Project: Material Traditions: Gut, Ivory, and Cedar Grantee: Anchorage Museum Association Written by: Marian Kaminitz As a conservator from the National Museum of the American Indian – one of the loaning institutions to the Anchorage Museum’s Arctic Studies Center – I was invited to observe and participate in the Voices from Cedar residency with guest carvers John Hudson, … Read more

A Journey To What Matters Project Grant- Alaska Yuut Arts- Dolls Workshop

Project: Alaska Yuut Arts and Crafts E-Commerce Project
Grantee: Association of Village Council Presidents (ACVP)
Written by: Eva Malvich, Director/Curator Yupiit Piciryarait Cultural Center

For many generations, little Yup’ik girls were provided with ‘cloth’ dolls – entire families consisting of dad, mom, big brother, big sister and baby, a traditional teaching method targeted at young girls in order for the females to learn how to raise a family. Most recently, with the advent of western lifestyles and the cash economy, those same little girls grew up making bigger, more elaborate dolls to sell for cash.

When you think of it, Yup’ik dolls (and any home-made doll for that matter) are a great way to use up precious scraps of fur and cloth, hide and trim. Most often, the same doll maker, is also adept at making fur parkas, mukluks or qaspeks, and has a nice tidy supply of scraps at hand.

Read more

A Journey To What Matters Project Grant- Alaska Native Art Classes

Project: Alaska Native Art Classes Grantee: Qutekcak Native Tribe Written by: Mariah Johnson, Program Coordinator, Qutekcak Native Tribe The Qutekcak Native Tribe received funds from The CIRI Foundation through a “Journey To What Matters” project grant. The tribe used the funds to hold weekly traditional art classes attended by tribal and community members of all ages. … Read more

A Journey To What Matters Project Grant- Material Traditions: Ivory Residency

Project: Material Traditions: Gut, Ivory, and Cedar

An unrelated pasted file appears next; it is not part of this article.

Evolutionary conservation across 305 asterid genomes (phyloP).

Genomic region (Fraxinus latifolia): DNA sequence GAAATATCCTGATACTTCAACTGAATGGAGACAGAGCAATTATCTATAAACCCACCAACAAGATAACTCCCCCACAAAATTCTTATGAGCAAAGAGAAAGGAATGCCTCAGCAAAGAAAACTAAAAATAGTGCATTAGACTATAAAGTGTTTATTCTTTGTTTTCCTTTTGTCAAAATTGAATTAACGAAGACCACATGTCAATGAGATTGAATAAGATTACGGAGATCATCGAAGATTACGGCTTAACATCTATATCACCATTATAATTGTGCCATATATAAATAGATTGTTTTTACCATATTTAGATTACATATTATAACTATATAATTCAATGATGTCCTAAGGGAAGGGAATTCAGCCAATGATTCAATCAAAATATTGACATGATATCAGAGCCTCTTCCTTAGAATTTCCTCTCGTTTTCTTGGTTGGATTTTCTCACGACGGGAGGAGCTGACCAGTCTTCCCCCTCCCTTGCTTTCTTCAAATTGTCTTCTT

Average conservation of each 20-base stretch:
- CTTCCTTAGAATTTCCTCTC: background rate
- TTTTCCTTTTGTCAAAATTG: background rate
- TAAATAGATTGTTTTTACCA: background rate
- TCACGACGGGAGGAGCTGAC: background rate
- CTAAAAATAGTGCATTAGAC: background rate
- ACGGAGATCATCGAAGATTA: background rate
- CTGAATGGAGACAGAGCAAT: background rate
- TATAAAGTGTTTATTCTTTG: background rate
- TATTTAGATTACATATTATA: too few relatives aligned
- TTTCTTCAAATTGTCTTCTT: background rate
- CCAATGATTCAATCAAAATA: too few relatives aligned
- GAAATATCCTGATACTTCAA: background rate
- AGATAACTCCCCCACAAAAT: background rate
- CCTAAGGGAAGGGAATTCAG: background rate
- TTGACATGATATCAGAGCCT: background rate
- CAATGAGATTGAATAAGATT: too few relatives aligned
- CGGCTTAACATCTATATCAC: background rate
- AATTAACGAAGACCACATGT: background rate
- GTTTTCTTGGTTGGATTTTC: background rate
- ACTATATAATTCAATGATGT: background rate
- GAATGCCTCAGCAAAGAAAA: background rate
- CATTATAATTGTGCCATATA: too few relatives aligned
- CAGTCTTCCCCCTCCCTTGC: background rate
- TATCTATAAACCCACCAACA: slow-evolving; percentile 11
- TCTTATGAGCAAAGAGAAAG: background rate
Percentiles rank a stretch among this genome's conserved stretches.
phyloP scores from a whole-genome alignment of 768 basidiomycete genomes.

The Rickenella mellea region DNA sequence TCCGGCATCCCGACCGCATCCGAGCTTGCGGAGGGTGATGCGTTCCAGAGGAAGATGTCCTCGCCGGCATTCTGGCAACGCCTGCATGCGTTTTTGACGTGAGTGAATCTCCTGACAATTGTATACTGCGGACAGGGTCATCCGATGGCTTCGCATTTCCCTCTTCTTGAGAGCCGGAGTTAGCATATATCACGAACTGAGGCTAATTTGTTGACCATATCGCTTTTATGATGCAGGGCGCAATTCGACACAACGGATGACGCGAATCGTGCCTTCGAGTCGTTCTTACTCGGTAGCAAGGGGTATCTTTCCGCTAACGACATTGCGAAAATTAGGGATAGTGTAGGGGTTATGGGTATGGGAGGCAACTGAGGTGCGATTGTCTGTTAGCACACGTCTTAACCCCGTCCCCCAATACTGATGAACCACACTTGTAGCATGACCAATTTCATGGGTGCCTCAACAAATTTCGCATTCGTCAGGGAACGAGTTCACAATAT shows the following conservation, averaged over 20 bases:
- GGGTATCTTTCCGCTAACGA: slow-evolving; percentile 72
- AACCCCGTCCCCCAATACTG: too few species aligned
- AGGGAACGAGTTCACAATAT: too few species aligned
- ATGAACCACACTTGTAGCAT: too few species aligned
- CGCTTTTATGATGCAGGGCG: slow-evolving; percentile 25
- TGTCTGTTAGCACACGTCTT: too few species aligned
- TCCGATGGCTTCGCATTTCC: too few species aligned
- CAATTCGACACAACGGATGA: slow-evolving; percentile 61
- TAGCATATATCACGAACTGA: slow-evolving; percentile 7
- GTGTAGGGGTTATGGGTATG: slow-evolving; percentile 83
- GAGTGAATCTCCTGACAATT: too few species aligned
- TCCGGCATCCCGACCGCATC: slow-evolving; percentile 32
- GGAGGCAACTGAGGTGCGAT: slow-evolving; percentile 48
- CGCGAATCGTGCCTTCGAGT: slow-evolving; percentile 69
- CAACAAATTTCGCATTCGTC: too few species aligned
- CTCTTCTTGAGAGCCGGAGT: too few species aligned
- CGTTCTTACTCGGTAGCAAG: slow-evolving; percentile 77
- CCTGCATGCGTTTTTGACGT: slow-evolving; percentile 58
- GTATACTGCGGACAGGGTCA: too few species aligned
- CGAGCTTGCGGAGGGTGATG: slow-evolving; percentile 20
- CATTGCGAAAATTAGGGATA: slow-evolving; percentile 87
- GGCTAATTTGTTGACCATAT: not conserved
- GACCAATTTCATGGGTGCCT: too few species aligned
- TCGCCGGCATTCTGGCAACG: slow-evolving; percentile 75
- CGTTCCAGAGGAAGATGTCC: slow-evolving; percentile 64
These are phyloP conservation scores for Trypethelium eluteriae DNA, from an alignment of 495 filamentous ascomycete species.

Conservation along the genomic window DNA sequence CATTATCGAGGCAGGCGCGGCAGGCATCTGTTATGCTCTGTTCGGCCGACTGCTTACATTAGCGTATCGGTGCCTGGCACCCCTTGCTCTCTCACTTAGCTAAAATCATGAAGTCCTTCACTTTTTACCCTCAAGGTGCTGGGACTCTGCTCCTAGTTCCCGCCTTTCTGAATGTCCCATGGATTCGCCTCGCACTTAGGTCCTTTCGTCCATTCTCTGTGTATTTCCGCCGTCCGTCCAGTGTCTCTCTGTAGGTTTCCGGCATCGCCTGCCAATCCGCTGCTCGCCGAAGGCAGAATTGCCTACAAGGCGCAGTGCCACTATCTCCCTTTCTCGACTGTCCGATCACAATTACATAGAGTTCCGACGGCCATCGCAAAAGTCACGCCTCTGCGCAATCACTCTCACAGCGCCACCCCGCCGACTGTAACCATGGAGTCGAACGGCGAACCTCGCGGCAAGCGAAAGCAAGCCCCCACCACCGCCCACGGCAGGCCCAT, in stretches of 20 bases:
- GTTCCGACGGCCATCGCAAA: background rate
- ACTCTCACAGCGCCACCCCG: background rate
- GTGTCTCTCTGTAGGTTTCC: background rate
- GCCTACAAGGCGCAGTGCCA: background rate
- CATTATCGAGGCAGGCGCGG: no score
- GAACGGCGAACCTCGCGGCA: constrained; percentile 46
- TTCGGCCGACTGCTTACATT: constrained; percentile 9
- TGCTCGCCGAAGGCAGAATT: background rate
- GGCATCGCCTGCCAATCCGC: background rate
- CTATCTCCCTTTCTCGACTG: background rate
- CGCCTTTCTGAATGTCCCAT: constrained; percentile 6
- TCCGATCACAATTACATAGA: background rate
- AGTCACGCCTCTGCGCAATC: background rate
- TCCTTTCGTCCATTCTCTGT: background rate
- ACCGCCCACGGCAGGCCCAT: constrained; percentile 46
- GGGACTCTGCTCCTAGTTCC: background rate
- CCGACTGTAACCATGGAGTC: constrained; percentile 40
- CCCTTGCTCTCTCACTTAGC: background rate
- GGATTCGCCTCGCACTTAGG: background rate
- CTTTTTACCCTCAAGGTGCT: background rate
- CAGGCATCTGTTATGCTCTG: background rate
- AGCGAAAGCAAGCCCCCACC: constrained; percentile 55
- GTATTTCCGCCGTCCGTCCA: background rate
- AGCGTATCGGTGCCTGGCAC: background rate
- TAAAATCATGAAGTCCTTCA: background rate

Grantee: Anchorage Museum Association
Written by: Mary Johns and Jerome Saclamana

My name is Mary Johns, I am Ahtna, Athabascan and I am of the Water Clan. This residency brought new light to my understanding of Alaska Native art. I know a lot of my own peoples’ art and the process, however not much about ivory carving and the process behind it and the amount of thought and symbolism that goes into it. This definitely made me think about expanding my knowledge about Alaska Native art, so in other words, I thoroughly enjoyed this workshop and all that it had to offer.

Read more

A Journey To What Matters Project Grant- Wrangell’s Journey to Revive the Culture

Project: Wrangell’s Journey to Revive the Culture
Grantee: Alaska Native Sisterhood
Written by: Tis Peterman

ANSA was the recipient of A Journey to What Matters in 2015. Cultural classes were rarely held in Wrangell and the base of this grant was to provide more classes to our local people to increase their skill levels in skin sewing, beading, weaving and Tlingit form line drawing. ANSA partnered with Sealaska Corporation to hold a week long cedar basket weaving class. The local teacher Faye Kohrt and 18 students worked diligently to complete their projects. Thanks to this grant other classes were held as well. Gunal’cheesh!!!

Read more